Paneling over a partial tile wall creates a complication: The wall grows thicker and created a protrusion of the lower wall out from the upper half of the wall. I solved this issue by gluing a plain piece of trim along the top edge of the beadboard.
Mirror & Lighting Update: $55.00
Changing the mirror and 80’s style vanity light made a huge difference in the room and hardly cost more than the price of the new light fixture! I removed the giant plate glass mirror from the wall (Not a fan of waste, I took the plate glass mirror to a glass cutter and had the mirror cut to fit in an antique picture frame to hang as the vanity mirror in another bathroom).
Once the mirror was removed, I discovered layers of wallpaper below the mirror and, to my horror, a giant hole in the wall where a medicine cabinet had previously been removed! Patching the hole and repairing the wall behind the large light required learning to patch drywall and “mud”, but it wasn’t too difficult and the result looks great!
|I was impressed how easy it was to fix a large hole in drywall, I just screwed furring strips to the back of the drywall, cut a new piece of drywall (50¢ at the ReStore!), screwed it to the furring strips, and patched the gaps.|
The new light ran about $50 and the vintage medicine cabinet I hung in place of the old mirror was a $5 garage sale find.
Sink & Vanity Upgrade: $151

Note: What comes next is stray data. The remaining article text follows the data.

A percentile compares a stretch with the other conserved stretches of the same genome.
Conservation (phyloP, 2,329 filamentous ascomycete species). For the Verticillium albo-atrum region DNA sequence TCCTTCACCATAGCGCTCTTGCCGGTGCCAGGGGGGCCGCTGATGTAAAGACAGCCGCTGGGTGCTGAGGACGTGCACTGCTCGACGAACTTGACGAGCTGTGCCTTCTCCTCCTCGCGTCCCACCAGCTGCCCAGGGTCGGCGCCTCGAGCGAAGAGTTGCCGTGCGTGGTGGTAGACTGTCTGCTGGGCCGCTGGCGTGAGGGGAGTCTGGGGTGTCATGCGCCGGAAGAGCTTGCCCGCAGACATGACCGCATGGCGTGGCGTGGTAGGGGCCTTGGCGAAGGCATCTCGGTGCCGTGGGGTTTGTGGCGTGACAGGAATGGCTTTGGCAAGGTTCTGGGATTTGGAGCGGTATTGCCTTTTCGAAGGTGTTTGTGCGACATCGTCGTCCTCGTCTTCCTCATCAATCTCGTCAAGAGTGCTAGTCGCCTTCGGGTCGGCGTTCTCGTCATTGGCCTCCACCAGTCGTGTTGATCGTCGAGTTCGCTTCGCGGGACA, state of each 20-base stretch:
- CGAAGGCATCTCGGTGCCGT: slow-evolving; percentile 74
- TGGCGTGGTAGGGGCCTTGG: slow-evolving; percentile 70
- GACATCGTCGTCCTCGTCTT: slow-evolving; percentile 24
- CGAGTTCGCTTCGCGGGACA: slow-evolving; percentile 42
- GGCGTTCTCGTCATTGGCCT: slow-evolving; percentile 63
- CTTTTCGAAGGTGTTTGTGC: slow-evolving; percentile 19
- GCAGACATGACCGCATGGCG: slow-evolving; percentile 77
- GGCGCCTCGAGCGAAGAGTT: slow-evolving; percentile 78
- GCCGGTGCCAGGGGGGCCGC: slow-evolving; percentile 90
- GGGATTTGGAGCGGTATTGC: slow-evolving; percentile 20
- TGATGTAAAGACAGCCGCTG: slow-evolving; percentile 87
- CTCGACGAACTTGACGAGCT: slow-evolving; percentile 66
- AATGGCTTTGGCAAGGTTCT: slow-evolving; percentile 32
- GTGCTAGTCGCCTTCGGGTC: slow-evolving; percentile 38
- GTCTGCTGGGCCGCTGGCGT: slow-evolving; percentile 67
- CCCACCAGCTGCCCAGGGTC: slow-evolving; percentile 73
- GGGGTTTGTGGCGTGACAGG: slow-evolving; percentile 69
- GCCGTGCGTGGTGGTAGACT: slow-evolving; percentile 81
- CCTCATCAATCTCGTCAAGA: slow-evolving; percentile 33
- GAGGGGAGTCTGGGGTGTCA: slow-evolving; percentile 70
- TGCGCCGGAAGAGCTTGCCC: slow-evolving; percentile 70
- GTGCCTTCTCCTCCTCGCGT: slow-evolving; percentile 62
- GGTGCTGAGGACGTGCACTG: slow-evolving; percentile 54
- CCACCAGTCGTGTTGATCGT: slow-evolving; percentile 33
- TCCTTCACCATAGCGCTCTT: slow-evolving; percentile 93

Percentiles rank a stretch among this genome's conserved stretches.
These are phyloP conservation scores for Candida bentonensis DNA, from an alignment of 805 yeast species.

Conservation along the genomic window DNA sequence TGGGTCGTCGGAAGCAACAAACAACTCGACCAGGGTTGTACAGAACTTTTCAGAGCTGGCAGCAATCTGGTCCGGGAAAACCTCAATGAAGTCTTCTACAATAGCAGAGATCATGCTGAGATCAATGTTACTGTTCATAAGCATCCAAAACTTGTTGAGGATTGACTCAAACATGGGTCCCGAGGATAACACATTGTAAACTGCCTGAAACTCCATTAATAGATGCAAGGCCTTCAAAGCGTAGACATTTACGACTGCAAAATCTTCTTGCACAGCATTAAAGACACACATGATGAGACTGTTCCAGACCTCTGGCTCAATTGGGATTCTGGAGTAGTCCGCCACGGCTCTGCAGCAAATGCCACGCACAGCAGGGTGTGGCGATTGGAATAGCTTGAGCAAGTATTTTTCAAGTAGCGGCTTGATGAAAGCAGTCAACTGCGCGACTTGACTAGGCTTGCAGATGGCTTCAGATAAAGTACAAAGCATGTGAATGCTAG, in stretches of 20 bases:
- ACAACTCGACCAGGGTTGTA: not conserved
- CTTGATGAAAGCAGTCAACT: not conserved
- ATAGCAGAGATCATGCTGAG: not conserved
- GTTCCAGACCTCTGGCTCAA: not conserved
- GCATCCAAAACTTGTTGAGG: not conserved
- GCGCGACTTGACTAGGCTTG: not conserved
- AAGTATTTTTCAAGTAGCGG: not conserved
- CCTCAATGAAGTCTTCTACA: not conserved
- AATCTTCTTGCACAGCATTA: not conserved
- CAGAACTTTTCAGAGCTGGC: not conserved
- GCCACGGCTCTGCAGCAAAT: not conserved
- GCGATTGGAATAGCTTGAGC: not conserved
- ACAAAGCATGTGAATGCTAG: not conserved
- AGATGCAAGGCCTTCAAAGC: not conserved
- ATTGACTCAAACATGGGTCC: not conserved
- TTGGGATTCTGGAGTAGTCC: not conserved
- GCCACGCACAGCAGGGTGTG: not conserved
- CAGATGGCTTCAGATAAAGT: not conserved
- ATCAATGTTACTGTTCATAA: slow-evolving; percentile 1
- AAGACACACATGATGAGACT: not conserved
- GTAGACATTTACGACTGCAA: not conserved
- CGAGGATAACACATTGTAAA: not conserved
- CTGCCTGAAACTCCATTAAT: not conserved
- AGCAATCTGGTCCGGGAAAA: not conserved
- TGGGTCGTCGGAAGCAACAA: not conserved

In my first and undoubtedly most horrible experience experimenting with plumbing, I pulled the old vanity, sink, and faucet out of this bathroom and took it straight to the curb! In its place, I installed a space-saving sink and vanity from Lowes, at $119 (which I liked SO much that I went back and bought a second vanity for the other downstairs bathroom!) I say “installed”, but actually, I got to the 99% installed point and became hopelessly stuck, with a broken pipe, and had to go without water for nearly a full day until a plumber could arrive to rescue me!
Lowes no longer carries this model of bathroom vanity, but Amazon offers a similarly compact and stylish vanity + sink basin that looks just like mine.
I finished the vanity with this vintage-hotel style classic faucet for about $40.
Cost to Paint: $40
I primed with Zinzer Oil Based Primer, then used Benjamin Moore “Wind’s Breath” on the paneling, Benjamin Moore “White Dove” for the trim, and Benjamin Moore “Camouflage” on top.
I removed the door from the tall built-in cabinet, primed and painted it inside and out. This completed the transformation from 1980’s era honey-oak eyesore into clean and modern open shelving- used to store washroom and first aid products decanted into vintage containers and packaging.
Upgraded outlet covers always feel like a small investment for something that makes a big impact on the room:
I ditched the standard fare all-look-a-like towel and toilet paper holders for an industrial style towel rack I found second hand and a horse bit turned toilet paper holder.
I’m certain this tutorial would work equally well for adding shiplap over tile- just be sure to use a flexible caulk filler to seal any gaps between pieces of shiplap, to prevent moisture from getting trapped behind the panels.